Daniel Harawa, a former public defender and civil rights litigator, focuses his research on how to remedy racial bias in the justice system.
Daniel Harawa started his legal career as a public defender, and then worked as a civil litigator for the NAACP Legal Defense and Educational Fund (LDF). “I loved my work, and I love the practice of law,” Harawa says. But he also wanted to have a broader impact. “In being a practitioner—only a practitioner—I was seeing the same systemic problems over and over again, and felt like I didn’t have the ability to voice my frustrations,” he says.
Shifting his focus toward research and the education of future lawyers, Harawa moved to the faculty of Washington University School of Law as an associate professor and director of the yearlong Appellate Clinic in 2019. In summer 2023, Harawa joined the faculty of NYU Law as an associate professor of clinical law.
A Washington, DC, native, Harawa holds a BA in sociology and American studies from the University of Richmond—where he took as many classes on the sociology of criminal justice as he could—and a JD from Georgetown University. After working as an appellate staff attorney at the Public Defender Service for the District of Columbia, Harawa became a civil rights attorney at LDF, specializing in criminal justice reform and appellate advocacy.
Harawa focuses in his research on race and the criminal legal system, particularly studying how doctrine, institutional design, and litigation practice contribute to the subordination of people of color. His scholarship has appeared in the California Law Review, Georgetown Law Journal, and Georgia Law Review, among other journals. In the 2022 paper “Lemonade: A Racial Justice Reframing of the Roberts Court’s Criminal Jurisprudence,” Harawa scrutinizes the Supreme Court’s recent criminal jurisprudence to find ways to use this case law to advance racial justice. His forthcoming article “Whitewashing the Fourth Amendment” underscores the need to reevaluate how attorneys choose to address or ignore race.
“Because I have worked as both a public defender and a racial justice lawyer,” says Harawa, “a lot of my research focuses on how we ameliorate racial bias in the criminal legal system: pointing out where the bias is, thinking about how lawyers may perpetuate biases, and then figuring out how to mitigate or fix that. That line of thinking is different from that of most scholars—most focus on the courts, whereas in many ways I think about the profession. This research is based on what I’ve seen in real life, with real clients, using them as inspiration to envision a criminal legal system that is more fair and just.”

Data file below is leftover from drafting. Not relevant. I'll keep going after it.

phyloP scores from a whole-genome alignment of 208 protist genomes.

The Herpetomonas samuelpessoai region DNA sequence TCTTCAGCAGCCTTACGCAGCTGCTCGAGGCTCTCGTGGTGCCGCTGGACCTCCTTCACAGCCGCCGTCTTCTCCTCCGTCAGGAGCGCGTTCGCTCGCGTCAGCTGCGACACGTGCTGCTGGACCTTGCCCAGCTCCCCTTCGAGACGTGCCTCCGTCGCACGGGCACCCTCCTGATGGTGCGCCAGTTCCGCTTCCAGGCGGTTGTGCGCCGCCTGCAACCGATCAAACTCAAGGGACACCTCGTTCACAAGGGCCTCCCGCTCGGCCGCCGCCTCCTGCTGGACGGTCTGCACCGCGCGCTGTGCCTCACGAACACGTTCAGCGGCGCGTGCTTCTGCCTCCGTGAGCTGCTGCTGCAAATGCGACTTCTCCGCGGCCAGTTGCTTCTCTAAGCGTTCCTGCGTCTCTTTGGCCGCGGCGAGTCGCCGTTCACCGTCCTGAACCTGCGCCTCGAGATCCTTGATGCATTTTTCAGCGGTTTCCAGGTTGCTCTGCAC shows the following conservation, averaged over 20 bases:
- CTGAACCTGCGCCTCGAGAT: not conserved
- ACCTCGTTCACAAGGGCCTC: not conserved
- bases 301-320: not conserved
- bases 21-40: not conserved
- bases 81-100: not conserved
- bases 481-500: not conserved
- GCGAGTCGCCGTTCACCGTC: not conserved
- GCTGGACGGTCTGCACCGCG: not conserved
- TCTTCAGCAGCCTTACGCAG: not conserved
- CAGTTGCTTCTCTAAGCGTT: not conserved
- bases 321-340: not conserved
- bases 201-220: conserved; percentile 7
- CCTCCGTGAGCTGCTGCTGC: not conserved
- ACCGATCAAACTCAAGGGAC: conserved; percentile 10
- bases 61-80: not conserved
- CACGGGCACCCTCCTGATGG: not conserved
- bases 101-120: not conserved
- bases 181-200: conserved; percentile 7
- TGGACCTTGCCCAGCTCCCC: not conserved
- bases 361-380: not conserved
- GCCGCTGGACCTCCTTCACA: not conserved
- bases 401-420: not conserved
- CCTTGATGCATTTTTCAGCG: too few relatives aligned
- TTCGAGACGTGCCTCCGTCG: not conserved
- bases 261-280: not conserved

At Washington University, Harawa’s clinic students took on habeas corpus and civil rights appeals in federal appellate courts, garnering judges’ commendations for their work in three published opinions: Tate v. Harmon, Mejia v. Pfister, and Dix v. Edelman Financial Services. As a visiting professor at NYU Law last fall, Harawa taught the Federal Appellate Clinic, which accepts appointments from federal courts of appeals to represent indigent clients in their criminal, habeas, and civil rights appeals. He says he was thrilled to work with NYU Law students. “Their dedication, their intelligence, and the training that they had by the time that they had reached their third year of law school just made them incredible to work with,” Harawa says. After a yearlong sabbatical, he will resume instruction of the Federal Appellate Clinic in academic year 2024–25.
“Daniel is an outstanding and visionary teacher, scholar, and advocate,” says Deborah Archer, associate dean for experiential education and clinical programs. “He is a leader in both the clinical and civil rights communities, and we are beyond excited for him to join our clinical law program.”
Now, Harawa is enthusiastic about continuing his work at NYU. “[The NYU Law clinical program has] been at the forefront of clinical legal education and thinking about innovative services in the legal profession,” he says. “I’m so proud to be a part of this amazing program with amazing colleagues.”
Photo credit: JJ Lane. Posted September 11, 2023